Ah, those were the days — when airplane hijackers could still be considered folk heroes. Tomorrow will be the 30th anniversary of the famous D.B. Cooper hijacking. Anybody 45 or over knows what I’m talking about, but those my age probably need a refresher.
Cooper got on a plane from Portland to Seattle and, in between draws on his cigarette, told a flight attendant he had a bomb. (Whether or not he did is questionable; it is certain he had a bunch of scary-looking wires in a briefcase.) He had the pilot land at Seattle, evacuated all the passengers, then had his demands met: $200,000 in used $20s and four parachutes. He then ordered the plane back into the air, headed for Mexico. He told the pilots to fly below 10,000 feet with the flaps partially down to decrease air speed. After about 40 minutes, he jumped out with the cash. That was the last anyone ever heard from D.B. Cooper.
He became something of a cult figure, almost Robin Hoodesque. There were D.B. Cooper sitings all around the country. Tips flooded FBI offices. But no trace of D.B. Cooper was ever found until 1980, when an 8-year-old boy found $5,800 of Cooper’s loot.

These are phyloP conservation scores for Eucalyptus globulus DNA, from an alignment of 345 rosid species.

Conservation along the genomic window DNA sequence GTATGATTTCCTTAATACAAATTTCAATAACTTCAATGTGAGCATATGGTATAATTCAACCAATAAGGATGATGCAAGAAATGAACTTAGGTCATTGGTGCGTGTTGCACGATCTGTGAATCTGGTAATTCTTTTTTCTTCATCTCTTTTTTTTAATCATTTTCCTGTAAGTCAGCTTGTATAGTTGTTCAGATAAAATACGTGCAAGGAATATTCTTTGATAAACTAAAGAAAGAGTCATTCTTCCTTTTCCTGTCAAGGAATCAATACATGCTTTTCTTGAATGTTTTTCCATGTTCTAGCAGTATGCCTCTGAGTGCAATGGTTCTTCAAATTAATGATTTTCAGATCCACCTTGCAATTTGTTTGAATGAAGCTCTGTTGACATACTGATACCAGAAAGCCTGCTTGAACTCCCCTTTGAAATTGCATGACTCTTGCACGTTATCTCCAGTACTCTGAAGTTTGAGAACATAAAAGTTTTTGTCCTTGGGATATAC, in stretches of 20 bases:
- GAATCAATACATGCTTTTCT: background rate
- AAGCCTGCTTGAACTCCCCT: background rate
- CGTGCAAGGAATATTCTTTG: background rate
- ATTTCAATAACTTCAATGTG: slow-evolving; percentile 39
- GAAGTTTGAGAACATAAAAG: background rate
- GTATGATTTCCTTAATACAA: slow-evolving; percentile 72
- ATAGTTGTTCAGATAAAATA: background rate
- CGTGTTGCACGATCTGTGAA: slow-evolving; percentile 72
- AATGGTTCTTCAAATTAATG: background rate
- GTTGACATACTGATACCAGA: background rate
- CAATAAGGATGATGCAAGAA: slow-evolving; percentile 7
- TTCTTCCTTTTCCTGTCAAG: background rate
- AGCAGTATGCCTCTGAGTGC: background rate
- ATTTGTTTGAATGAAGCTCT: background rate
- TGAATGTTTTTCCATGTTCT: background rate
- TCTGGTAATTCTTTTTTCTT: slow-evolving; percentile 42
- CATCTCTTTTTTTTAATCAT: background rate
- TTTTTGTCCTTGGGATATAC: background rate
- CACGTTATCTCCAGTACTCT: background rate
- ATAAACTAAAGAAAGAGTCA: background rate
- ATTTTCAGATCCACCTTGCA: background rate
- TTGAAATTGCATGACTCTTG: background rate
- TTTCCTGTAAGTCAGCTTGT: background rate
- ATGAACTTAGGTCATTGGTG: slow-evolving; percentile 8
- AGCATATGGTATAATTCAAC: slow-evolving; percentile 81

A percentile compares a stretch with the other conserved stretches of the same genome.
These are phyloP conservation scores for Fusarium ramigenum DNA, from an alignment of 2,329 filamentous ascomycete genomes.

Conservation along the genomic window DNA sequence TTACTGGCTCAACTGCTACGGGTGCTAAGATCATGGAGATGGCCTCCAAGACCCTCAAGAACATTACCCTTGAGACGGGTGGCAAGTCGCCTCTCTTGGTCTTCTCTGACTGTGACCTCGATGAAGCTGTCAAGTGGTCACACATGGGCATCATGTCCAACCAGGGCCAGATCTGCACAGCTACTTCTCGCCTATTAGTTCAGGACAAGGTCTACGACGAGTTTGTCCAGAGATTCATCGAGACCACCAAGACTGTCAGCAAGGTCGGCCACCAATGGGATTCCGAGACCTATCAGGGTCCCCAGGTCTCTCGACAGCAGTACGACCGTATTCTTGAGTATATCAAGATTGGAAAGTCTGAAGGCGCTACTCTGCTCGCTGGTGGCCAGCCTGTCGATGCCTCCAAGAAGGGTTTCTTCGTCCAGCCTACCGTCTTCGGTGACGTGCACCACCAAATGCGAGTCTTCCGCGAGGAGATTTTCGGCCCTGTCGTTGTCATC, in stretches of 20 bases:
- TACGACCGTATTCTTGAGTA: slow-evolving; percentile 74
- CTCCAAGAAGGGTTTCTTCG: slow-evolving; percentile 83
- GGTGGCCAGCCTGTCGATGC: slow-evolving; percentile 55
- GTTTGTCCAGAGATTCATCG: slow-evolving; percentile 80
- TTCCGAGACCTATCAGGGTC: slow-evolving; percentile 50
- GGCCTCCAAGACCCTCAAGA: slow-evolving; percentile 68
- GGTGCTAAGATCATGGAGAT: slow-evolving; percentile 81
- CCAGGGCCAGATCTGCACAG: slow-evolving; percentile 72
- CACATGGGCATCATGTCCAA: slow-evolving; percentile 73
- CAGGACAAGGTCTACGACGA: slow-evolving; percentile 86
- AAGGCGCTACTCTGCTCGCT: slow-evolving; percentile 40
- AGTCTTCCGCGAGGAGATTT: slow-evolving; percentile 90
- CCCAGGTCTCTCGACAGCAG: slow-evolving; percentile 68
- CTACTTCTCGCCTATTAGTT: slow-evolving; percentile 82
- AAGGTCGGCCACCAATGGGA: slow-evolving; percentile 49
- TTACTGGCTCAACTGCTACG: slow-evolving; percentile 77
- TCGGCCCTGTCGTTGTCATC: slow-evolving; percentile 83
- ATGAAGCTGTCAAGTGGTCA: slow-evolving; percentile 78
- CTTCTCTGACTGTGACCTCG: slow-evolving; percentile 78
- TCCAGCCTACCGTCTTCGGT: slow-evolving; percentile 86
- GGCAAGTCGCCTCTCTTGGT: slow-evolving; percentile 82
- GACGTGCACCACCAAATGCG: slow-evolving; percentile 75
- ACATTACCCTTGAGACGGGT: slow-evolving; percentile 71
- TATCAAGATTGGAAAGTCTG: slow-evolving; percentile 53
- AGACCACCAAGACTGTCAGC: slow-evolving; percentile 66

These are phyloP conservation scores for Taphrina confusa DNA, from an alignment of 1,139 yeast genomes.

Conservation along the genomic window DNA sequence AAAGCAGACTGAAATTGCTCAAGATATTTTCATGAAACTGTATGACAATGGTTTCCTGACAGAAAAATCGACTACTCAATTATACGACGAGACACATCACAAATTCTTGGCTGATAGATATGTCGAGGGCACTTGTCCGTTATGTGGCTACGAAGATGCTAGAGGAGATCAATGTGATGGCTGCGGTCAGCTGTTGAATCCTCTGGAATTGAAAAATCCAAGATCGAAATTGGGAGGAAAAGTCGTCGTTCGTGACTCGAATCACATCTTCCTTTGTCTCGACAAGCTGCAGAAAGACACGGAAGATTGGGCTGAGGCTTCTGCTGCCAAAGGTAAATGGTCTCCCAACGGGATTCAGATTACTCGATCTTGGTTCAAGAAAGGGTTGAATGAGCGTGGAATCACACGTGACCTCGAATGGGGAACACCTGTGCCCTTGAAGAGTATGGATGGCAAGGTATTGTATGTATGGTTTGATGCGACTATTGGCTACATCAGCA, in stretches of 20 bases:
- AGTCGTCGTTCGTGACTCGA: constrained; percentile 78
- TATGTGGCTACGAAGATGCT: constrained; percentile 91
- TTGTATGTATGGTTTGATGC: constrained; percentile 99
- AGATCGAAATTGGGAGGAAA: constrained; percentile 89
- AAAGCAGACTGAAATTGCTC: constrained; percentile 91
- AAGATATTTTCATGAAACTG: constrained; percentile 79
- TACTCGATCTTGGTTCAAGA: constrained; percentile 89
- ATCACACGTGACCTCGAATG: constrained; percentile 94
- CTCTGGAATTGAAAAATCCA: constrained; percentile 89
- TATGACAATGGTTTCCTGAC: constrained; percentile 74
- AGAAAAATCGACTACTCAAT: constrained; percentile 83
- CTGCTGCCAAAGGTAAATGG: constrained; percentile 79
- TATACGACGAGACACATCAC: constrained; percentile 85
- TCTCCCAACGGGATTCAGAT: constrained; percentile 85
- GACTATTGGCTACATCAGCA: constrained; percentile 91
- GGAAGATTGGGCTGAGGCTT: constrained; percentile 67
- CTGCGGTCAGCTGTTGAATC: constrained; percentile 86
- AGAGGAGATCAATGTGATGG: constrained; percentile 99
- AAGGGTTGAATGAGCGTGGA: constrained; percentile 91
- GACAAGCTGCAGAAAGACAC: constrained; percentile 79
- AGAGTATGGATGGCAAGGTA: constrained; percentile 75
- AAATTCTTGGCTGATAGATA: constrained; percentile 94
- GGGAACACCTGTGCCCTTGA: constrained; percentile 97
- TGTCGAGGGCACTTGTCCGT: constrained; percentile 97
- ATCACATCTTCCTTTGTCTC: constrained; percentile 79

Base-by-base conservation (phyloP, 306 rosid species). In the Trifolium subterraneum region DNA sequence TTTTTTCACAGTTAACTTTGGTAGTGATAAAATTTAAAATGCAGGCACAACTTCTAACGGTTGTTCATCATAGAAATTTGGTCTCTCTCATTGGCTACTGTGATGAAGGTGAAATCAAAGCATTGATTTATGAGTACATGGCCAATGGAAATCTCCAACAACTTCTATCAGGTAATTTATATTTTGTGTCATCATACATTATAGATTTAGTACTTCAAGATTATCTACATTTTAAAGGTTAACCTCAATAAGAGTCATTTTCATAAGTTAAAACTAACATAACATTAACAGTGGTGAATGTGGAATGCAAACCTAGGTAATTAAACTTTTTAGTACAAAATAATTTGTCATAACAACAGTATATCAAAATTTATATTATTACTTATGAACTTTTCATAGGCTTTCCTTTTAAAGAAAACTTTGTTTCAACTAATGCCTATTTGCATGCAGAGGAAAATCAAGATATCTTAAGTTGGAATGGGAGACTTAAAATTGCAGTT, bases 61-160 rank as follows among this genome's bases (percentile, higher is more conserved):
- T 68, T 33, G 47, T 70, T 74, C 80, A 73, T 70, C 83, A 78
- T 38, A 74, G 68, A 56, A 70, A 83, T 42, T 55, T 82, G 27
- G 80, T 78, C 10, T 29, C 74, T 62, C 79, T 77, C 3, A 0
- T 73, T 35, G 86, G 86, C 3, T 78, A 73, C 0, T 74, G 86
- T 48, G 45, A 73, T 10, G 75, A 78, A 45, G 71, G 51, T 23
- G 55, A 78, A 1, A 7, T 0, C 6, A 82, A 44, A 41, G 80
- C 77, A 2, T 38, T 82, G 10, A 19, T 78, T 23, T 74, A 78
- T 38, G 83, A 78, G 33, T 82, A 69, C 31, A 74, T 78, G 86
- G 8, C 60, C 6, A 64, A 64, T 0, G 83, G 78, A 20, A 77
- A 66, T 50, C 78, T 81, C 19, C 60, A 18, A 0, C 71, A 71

The common wisdom has always been that Cooper died from his jump. One of the two parachutes he took down with him was defective and wouldn’t have opened. Jumping out of a 727 at that height and speed would have meant a wind chill of about 70-below. (The temperature that night was -7; there was a nasty storm with freezing rain. Cooper was jumping into a heavily forested area, miles from anywhere, in just a business suit and loafers.)
But last year, a woman in Florida claimed that her husband had told her, on his death bed, that he was D.B. Cooper. (Check out the photos.) Maybe the ol’ rascal survived after all.
I want your feedback on an idea I had a while back. Let’s say, hypothetically, I created a mix CD every month of music I like. And let’s say I’d send you a copy of this mix CD each month if you sent me a mix CD of music you like. Would you be interested? If enough people are, I think it could be a good way to get to hear something new once in a while. Let me know, via comments or email.
Time for that 19th nervous breakdown: Mick Jagger released a new album last week. So did Robbie Williams. On the first day of his album’s release, Williams sold 73,000 copies in the U.K. Mick Jagger sold 954. (Thanks, brandhast.) Yep, three digits. That’s got to sting.
Albums that would sell more than 954 copies on the first day of release: *Nsync, Justin Timberlake Hums Indiscriminately With Britney In the Next Room; Garth Brooks, Early Recordings: Lil’ Garth Makes Armpit Noises, 1972-1974; U2, All We’ve Left Behind: Bono Speaks Out on Third World Debt Relief; various artists, Now That’s What I Call Arbor Day!